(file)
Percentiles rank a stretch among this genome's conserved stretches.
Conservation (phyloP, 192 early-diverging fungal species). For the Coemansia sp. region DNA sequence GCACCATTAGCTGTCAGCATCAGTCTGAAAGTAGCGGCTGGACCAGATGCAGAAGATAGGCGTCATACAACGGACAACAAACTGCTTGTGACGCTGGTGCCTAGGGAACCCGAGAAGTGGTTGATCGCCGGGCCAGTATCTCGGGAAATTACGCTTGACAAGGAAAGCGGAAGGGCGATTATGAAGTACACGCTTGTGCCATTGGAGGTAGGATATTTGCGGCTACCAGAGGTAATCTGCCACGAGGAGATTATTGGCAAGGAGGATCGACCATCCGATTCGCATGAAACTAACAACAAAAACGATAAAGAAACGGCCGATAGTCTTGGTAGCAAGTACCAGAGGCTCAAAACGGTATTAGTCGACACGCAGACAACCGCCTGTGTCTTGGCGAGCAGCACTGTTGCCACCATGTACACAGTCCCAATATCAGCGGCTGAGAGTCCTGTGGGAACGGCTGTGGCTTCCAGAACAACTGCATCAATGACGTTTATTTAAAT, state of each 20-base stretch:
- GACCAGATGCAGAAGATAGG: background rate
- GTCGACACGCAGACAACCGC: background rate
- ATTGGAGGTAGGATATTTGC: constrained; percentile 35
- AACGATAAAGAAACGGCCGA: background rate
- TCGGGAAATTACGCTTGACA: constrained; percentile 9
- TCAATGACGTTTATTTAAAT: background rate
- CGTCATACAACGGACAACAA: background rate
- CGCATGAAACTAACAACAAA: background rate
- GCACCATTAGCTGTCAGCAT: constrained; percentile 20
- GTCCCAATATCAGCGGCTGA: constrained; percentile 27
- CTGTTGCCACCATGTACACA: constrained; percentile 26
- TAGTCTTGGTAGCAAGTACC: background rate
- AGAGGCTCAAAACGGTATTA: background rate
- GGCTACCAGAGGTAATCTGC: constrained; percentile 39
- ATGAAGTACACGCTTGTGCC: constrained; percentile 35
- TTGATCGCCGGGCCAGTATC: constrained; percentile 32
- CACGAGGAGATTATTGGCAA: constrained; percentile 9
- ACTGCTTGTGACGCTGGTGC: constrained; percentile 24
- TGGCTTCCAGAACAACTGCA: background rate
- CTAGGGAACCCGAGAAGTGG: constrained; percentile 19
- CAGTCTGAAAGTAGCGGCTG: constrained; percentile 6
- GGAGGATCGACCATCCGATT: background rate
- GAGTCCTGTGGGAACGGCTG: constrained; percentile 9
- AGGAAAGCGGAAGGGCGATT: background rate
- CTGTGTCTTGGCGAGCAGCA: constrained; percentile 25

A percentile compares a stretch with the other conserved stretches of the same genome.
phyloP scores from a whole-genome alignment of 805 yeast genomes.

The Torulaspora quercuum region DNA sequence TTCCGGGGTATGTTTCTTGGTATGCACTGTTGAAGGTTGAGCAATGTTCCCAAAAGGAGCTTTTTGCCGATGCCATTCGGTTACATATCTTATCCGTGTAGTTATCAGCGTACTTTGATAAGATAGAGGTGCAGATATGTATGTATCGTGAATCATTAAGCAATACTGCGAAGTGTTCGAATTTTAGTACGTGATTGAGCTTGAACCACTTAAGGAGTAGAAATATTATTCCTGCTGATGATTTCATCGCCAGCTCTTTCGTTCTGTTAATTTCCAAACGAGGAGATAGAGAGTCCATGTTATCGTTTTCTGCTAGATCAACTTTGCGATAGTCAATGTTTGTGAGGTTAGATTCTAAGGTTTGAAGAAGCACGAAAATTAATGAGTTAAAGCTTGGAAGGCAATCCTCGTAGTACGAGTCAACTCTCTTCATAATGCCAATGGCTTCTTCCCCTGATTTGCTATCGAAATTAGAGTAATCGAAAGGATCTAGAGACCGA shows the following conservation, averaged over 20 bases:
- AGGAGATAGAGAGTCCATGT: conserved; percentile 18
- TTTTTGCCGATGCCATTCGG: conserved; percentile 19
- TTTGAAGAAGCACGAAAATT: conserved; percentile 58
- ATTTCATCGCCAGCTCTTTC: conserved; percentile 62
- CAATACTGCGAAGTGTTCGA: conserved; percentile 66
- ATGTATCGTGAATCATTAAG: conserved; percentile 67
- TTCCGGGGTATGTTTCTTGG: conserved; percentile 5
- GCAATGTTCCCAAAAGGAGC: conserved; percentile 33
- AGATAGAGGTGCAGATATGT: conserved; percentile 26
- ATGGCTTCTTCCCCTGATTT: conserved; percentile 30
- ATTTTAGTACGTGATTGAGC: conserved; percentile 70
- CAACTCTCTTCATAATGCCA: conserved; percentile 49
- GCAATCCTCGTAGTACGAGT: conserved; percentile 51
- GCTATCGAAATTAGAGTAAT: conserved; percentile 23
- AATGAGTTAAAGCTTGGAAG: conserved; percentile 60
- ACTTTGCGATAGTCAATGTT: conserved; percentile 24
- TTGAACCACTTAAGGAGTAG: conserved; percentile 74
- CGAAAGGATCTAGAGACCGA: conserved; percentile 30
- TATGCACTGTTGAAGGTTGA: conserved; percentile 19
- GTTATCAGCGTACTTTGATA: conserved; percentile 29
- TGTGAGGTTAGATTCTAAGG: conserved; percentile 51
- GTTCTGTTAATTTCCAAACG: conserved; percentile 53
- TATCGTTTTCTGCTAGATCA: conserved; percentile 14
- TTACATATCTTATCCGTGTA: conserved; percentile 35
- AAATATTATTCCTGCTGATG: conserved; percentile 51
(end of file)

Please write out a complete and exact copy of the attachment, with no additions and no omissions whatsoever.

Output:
Percentiles rank a stretch among this genome's conserved stretches.
Conservation (phyloP, 192 early-diverging fungal species). For the Coemansia sp. region DNA sequence GCACCATTAGCTGTCAGCATCAGTCTGAAAGTAGCGGCTGGACCAGATGCAGAAGATAGGCGTCATACAACGGACAACAAACTGCTTGTGACGCTGGTGCCTAGGGAACCCGAGAAGTGGTTGATCGCCGGGCCAGTATCTCGGGAAATTACGCTTGACAAGGAAAGCGGAAGGGCGATTATGAAGTACACGCTTGTGCCATTGGAGGTAGGATATTTGCGGCTACCAGAGGTAATCTGCCACGAGGAGATTATTGGCAAGGAGGATCGACCATCCGATTCGCATGAAACTAACAACAAAAACGATAAAGAAACGGCCGATAGTCTTGGTAGCAAGTACCAGAGGCTCAAAACGGTATTAGTCGACACGCAGACAACCGCCTGTGTCTTGGCGAGCAGCACTGTTGCCACCATGTACACAGTCCCAATATCAGCGGCTGAGAGTCCTGTGGGAACGGCTGTGGCTTCCAGAACAACTGCATCAATGACGTTTATTTAAAT, state of each 20-base stretch:
- GACCAGATGCAGAAGATAGG: background rate
- GTCGACACGCAGACAACCGC: background rate
- ATTGGAGGTAGGATATTTGC: constrained; percentile 35
- AACGATAAAGAAACGGCCGA: background rate
- TCGGGAAATTACGCTTGACA: constrained; percentile 9
- TCAATGACGTTTATTTAAAT: background rate
- CGTCATACAACGGACAACAA: background rate
- CGCATGAAACTAACAACAAA: background rate
- GCACCATTAGCTGTCAGCAT: constrained; percentile 20
- GTCCCAATATCAGCGGCTGA: constrained; percentile 27
- CTGTTGCCACCATGTACACA: constrained; percentile 26
- TAGTCTTGGTAGCAAGTACC: background rate
- AGAGGCTCAAAACGGTATTA: background rate
- GGCTACCAGAGGTAATCTGC: constrained; percentile 39
- ATGAAGTACACGCTTGTGCC: constrained; percentile 35
- TTGATCGCCGGGCCAGTATC: constrained; percentile 32
- CACGAGGAGATTATTGGCAA: constrained; percentile 9
- ACTGCTTGTGACGCTGGTGC: constrained; percentile 24
- TGGCTTCCAGAACAACTGCA: background rate
- CTAGGGAACCCGAGAAGTGG: constrained; percentile 19
- CAGTCTGAAAGTAGCGGCTG: constrained; percentile 6
- GGAGGATCGACCATCCGATT: background rate
- GAGTCCTGTGGGAACGGCTG: constrained; percentile 9
- AGGAAAGCGGAAGGGCGATT: background rate
- CTGTGTCTTGGCGAGCAGCA: constrained; percentile 25

A percentile compares a stretch with the other conserved stretches of the same genome.
phyloP scores from a whole-genome alignment of 805 yeast genomes.

The Torulaspora quercuum region DNA sequence TTCCGGGGTATGTTTCTTGGTATGCACTGTTGAAGGTTGAGCAATGTTCCCAAAAGGAGCTTTTTGCCGATGCCATTCGGTTACATATCTTATCCGTGTAGTTATCAGCGTACTTTGATAAGATAGAGGTGCAGATATGTATGTATCGTGAATCATTAAGCAATACTGCGAAGTGTTCGAATTTTAGTACGTGATTGAGCTTGAACCACTTAAGGAGTAGAAATATTATTCCTGCTGATGATTTCATCGCCAGCTCTTTCGTTCTGTTAATTTCCAAACGAGGAGATAGAGAGTCCATGTTATCGTTTTCTGCTAGATCAACTTTGCGATAGTCAATGTTTGTGAGGTTAGATTCTAAGGTTTGAAGAAGCACGAAAATTAATGAGTTAAAGCTTGGAAGGCAATCCTCGTAGTACGAGTCAACTCTCTTCATAATGCCAATGGCTTCTTCCCCTGATTTGCTATCGAAATTAGAGTAATCGAAAGGATCTAGAGACCGA shows the following conservation, averaged over 20 bases:
- AGGAGATAGAGAGTCCATGT: conserved; percentile 18
- TTTTTGCCGATGCCATTCGG: conserved; percentile 19
- TTTGAAGAAGCACGAAAATT: conserved; percentile 58
- ATTTCATCGCCAGCTCTTTC: conserved; percentile 62
- CAATACTGCGAAGTGTTCGA: conserved; percentile 66
- ATGTATCGTGAATCATTAAG: conserved; percentile 67
- TTCCGGGGTATGTTTCTTGG: conserved; percentile 5
- GCAATGTTCCCAAAAGGAGC: conserved; percentile 33
- AGATAGAGGTGCAGATATGT: conserved; percentile 26
- ATGGCTTCTTCCCCTGATTT: conserved; percentile 30
- ATTTTAGTACGTGATTGAGC: conserved; percentile 70
- CAACTCTCTTCATAATGCCA: conserved; percentile 49
- GCAATCCTCGTAGTACGAGT: conserved; percentile 51
- GCTATCGAAATTAGAGTAAT: conserved; percentile 23
- AATGAGTTAAAGCTTGGAAG: conserved; percentile 60
- ACTTTGCGATAGTCAATGTT: conserved; percentile 24
- TTGAACCACTTAAGGAGTAG: conserved; percentile 74
- CGAAAGGATCTAGAGACCGA: conserved; percentile 30
- TATGCACTGTTGAAGGTTGA: conserved; percentile 19
- GTTATCAGCGTACTTTGATA: conserved; percentile 29
- TGTGAGGTTAGATTCTAAGG: conserved; percentile 51
- GTTCTGTTAATTTCCAAACG: conserved; percentile 53
- TATCGTTTTCTGCTAGATCA: conserved; percentile 14
- TTACATATCTTATCCGTGTA: conserved; percentile 35
- AAATATTATTCCTGCTGATG: conserved; percentile 51